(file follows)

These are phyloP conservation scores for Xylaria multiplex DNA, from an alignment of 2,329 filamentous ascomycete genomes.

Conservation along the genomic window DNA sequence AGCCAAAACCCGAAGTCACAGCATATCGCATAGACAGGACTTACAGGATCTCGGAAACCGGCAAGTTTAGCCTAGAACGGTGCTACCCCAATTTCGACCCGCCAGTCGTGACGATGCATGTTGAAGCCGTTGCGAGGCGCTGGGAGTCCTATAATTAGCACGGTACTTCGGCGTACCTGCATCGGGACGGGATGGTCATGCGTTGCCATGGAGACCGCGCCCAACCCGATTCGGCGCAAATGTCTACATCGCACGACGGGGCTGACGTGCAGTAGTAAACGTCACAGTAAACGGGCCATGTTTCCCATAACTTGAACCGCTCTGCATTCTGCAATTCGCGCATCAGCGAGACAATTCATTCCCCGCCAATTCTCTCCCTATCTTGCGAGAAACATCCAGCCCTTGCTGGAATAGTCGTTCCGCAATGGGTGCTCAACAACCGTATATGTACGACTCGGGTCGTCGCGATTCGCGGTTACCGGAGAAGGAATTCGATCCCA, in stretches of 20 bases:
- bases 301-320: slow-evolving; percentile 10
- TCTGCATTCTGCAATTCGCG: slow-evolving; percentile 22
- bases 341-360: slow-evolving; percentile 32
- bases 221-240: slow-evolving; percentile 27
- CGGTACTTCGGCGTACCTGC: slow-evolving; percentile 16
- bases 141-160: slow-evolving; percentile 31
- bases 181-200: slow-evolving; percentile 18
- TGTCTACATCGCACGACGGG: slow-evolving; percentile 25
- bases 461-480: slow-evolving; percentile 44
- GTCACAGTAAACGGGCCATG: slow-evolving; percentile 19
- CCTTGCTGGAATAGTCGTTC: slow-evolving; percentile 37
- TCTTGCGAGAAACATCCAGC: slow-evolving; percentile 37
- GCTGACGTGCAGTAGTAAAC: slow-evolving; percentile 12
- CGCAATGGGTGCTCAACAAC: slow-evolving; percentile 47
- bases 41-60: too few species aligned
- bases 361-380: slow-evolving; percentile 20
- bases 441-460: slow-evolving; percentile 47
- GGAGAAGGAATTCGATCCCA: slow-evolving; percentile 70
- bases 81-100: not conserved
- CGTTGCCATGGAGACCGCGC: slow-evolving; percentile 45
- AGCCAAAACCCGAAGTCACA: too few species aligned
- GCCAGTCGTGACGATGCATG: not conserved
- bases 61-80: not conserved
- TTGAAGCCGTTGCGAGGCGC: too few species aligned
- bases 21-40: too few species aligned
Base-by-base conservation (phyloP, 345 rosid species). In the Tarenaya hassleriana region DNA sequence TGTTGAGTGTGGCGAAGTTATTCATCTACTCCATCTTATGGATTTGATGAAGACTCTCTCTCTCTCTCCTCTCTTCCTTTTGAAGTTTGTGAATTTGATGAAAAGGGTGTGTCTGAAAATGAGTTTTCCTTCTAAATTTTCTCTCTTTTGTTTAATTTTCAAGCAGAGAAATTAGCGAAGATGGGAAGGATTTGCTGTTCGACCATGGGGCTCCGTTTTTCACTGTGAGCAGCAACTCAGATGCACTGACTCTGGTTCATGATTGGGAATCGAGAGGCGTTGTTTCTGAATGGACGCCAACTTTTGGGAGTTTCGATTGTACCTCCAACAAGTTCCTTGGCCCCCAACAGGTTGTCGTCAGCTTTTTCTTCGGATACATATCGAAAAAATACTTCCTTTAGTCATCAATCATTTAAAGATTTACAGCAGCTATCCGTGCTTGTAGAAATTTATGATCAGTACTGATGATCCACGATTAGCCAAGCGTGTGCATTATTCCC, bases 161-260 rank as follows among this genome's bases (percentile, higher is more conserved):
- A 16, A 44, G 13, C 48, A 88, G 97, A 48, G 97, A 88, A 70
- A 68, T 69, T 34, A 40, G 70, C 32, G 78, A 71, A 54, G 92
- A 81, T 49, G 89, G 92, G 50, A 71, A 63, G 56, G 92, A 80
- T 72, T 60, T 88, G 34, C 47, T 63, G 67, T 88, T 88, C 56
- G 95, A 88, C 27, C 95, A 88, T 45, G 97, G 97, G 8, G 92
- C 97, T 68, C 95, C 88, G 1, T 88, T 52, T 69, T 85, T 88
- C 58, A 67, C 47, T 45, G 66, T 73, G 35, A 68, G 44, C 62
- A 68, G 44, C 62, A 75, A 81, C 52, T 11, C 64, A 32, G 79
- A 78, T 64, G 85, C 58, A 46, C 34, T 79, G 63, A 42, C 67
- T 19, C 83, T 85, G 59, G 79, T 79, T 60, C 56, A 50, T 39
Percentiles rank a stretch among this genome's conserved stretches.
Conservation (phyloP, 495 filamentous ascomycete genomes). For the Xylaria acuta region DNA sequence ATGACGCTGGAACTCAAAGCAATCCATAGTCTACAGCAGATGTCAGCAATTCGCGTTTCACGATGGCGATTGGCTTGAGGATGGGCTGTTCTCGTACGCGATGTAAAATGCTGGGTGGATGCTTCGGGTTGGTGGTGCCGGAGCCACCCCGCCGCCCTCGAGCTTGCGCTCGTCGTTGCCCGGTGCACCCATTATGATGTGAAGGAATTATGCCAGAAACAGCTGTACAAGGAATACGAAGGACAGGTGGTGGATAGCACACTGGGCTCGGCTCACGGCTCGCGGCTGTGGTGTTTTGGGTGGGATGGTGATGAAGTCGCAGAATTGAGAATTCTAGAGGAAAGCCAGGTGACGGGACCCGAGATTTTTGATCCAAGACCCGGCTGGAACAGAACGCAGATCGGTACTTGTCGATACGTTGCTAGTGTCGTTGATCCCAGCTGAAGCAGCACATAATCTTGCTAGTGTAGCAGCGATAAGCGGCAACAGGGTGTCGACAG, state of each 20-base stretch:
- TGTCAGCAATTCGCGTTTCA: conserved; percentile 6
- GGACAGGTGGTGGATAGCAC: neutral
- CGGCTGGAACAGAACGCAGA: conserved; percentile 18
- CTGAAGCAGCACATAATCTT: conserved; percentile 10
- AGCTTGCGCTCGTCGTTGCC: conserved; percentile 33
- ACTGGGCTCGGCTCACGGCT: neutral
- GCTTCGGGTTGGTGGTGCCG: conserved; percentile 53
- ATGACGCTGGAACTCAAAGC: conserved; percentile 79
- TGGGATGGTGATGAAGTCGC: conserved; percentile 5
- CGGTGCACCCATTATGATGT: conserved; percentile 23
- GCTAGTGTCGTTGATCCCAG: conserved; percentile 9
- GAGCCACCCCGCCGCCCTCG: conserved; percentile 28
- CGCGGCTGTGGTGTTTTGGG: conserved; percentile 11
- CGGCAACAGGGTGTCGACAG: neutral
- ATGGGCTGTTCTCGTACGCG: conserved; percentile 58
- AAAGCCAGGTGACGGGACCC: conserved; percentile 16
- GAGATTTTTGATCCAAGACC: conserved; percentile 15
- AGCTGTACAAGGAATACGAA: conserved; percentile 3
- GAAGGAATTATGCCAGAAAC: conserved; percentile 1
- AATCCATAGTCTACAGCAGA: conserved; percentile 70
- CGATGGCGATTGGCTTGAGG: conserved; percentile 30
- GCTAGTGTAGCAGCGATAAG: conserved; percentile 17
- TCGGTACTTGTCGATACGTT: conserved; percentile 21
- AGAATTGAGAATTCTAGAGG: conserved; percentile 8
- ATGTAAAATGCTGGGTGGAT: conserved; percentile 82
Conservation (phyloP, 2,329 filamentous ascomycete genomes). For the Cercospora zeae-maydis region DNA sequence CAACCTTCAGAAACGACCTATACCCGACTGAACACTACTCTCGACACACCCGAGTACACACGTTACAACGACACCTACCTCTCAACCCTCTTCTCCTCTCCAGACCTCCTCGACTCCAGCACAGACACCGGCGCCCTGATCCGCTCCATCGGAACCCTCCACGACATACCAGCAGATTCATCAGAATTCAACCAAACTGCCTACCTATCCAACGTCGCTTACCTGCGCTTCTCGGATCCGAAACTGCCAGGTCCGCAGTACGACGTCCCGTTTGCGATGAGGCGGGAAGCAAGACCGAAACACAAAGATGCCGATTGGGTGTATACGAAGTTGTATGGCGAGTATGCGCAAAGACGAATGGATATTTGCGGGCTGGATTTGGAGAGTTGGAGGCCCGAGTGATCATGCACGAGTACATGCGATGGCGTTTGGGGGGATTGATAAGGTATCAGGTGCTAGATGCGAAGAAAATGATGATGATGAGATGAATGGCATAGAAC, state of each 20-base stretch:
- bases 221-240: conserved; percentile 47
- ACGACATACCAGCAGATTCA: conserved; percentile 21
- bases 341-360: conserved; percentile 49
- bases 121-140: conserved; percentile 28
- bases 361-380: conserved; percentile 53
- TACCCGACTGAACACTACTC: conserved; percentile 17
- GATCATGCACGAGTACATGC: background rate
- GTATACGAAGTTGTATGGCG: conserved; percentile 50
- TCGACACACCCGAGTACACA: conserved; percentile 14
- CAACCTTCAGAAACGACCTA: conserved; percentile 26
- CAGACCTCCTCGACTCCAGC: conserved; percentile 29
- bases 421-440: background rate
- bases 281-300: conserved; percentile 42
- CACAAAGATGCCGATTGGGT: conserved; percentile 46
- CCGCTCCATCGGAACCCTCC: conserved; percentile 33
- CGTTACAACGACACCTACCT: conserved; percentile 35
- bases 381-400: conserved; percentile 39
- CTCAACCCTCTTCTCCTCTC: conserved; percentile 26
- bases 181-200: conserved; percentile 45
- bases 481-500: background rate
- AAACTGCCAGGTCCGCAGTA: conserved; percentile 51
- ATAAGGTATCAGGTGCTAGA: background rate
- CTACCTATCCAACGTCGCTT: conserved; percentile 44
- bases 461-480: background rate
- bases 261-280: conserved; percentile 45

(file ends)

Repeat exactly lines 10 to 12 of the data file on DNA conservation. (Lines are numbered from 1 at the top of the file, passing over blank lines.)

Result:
- TGTCTACATCGCACGACGGG: slow-evolving; percentile 25
- bases 461-480: slow-evolving; percentile 44
- GTCACAGTAAACGGGCCATG: slow-evolving; percentile 19